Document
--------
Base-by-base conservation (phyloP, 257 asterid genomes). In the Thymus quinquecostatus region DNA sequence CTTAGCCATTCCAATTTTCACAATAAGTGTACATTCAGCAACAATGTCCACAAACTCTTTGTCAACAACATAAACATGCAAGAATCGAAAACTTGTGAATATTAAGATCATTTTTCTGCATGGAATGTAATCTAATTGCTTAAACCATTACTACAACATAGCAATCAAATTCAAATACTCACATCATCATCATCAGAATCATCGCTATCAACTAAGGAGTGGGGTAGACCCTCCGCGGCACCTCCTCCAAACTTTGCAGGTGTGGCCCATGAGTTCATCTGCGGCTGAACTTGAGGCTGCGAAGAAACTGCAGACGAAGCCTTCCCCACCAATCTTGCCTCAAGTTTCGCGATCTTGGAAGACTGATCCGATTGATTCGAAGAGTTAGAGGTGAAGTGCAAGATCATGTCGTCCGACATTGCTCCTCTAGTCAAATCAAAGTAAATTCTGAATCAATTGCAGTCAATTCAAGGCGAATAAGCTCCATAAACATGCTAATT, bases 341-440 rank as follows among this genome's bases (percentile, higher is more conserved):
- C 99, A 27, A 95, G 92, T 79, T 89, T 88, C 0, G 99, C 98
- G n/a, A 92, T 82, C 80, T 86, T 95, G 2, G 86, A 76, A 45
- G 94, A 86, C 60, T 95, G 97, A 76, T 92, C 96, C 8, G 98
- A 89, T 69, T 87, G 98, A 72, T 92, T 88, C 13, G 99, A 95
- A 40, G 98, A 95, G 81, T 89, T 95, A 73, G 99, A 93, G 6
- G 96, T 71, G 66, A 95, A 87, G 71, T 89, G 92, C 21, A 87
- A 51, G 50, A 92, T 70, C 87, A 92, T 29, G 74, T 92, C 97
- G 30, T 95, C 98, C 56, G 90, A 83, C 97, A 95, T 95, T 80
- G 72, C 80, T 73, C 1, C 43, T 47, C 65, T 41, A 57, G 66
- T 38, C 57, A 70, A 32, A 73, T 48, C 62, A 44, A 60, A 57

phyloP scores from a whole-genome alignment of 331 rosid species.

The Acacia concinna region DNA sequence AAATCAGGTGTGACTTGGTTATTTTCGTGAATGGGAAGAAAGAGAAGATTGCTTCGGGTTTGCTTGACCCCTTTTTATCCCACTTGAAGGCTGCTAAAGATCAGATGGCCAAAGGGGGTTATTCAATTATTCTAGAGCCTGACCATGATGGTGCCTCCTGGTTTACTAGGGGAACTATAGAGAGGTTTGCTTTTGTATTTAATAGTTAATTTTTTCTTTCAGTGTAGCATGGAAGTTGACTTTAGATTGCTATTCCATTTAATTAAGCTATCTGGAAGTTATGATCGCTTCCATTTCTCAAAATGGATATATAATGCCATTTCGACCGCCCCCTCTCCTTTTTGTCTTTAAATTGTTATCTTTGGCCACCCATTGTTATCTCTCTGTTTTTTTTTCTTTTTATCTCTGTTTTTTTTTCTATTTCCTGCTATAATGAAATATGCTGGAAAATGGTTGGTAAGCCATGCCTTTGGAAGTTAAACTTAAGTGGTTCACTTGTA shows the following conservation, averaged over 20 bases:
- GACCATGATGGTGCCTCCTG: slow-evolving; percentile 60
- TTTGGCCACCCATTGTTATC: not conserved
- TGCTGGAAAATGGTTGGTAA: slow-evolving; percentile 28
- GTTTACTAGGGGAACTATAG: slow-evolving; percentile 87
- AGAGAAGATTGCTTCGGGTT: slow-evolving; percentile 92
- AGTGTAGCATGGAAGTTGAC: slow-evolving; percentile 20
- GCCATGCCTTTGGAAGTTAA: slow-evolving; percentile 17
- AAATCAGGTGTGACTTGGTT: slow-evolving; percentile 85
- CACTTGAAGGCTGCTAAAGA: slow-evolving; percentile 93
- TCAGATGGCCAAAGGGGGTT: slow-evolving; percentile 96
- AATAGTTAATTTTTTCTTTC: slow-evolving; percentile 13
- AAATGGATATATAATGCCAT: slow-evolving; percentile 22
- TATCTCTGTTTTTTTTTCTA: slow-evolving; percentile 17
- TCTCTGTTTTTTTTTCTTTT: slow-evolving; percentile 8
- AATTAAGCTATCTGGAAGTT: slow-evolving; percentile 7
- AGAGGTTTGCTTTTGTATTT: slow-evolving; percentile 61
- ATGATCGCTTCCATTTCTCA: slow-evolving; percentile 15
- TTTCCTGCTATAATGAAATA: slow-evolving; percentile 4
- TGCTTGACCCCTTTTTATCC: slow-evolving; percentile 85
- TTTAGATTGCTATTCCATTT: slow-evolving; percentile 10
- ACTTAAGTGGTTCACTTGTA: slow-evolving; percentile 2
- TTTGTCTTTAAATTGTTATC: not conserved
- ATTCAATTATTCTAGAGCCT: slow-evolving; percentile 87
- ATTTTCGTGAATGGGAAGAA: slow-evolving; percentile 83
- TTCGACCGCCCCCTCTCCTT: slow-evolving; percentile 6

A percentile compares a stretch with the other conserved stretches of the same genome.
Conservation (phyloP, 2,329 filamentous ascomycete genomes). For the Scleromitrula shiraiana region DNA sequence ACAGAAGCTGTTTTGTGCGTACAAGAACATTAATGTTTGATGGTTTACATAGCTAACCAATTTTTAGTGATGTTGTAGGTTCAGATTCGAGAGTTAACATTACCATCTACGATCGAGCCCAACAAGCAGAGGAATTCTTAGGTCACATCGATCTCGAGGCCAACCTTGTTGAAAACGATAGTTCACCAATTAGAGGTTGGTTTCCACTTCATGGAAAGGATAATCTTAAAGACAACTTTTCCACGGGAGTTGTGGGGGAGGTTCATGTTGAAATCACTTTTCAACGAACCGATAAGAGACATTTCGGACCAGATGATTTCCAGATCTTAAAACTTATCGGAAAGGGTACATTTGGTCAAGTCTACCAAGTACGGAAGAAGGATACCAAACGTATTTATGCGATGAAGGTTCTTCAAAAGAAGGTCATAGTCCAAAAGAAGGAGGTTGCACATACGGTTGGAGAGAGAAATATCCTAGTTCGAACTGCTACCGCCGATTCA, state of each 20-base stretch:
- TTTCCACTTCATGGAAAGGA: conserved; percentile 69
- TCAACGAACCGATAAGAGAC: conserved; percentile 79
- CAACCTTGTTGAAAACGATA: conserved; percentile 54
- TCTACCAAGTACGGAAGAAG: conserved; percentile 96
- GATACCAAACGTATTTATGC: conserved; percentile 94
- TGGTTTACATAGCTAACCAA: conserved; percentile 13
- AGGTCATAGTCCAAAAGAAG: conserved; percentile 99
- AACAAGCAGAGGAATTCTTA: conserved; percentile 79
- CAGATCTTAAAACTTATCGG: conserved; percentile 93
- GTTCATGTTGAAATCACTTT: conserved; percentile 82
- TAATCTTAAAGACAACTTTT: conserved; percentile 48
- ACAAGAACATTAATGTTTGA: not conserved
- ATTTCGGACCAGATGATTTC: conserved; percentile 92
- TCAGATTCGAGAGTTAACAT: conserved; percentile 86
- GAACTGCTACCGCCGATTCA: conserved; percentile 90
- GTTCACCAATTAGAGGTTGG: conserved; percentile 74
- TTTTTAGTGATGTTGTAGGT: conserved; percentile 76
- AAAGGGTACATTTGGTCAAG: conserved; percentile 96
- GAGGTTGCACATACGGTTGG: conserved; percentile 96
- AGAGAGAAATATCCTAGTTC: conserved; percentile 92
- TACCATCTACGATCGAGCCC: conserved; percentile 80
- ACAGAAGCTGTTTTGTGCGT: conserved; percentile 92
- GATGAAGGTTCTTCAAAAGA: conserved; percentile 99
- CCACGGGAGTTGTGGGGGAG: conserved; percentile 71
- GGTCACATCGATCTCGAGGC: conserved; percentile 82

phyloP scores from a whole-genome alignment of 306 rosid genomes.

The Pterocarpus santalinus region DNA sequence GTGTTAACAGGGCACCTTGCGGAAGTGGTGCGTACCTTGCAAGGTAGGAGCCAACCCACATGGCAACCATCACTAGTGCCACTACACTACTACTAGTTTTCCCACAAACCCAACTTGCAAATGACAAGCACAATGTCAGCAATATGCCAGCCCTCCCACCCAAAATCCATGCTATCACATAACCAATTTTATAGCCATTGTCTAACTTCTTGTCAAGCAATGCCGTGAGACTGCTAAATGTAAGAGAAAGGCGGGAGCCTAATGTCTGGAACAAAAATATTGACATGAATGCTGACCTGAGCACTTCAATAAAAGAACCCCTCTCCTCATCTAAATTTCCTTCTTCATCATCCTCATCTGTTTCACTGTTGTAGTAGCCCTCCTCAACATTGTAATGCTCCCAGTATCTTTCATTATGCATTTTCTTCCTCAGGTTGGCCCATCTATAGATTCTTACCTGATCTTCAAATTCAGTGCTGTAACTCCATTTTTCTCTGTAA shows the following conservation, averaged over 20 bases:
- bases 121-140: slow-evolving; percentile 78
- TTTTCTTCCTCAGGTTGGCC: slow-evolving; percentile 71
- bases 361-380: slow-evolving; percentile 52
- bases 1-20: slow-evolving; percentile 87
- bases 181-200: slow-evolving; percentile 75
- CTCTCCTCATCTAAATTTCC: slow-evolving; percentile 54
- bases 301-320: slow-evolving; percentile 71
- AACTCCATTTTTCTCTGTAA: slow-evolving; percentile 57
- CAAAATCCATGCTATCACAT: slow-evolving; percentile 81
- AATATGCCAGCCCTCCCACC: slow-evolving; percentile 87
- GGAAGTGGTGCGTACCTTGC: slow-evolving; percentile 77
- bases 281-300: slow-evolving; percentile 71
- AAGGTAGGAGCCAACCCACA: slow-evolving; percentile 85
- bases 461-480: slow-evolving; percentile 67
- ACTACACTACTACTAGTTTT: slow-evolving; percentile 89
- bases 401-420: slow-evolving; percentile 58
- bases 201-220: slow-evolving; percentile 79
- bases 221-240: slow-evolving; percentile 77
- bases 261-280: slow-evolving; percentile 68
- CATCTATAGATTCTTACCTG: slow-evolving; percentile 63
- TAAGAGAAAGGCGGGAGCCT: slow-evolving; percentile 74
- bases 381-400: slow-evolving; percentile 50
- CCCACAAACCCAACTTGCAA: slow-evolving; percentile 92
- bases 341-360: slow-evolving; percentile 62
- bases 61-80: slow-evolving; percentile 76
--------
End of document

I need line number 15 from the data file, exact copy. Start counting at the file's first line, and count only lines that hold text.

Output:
- TTTGGCCACCCATTGTTATC: not conserved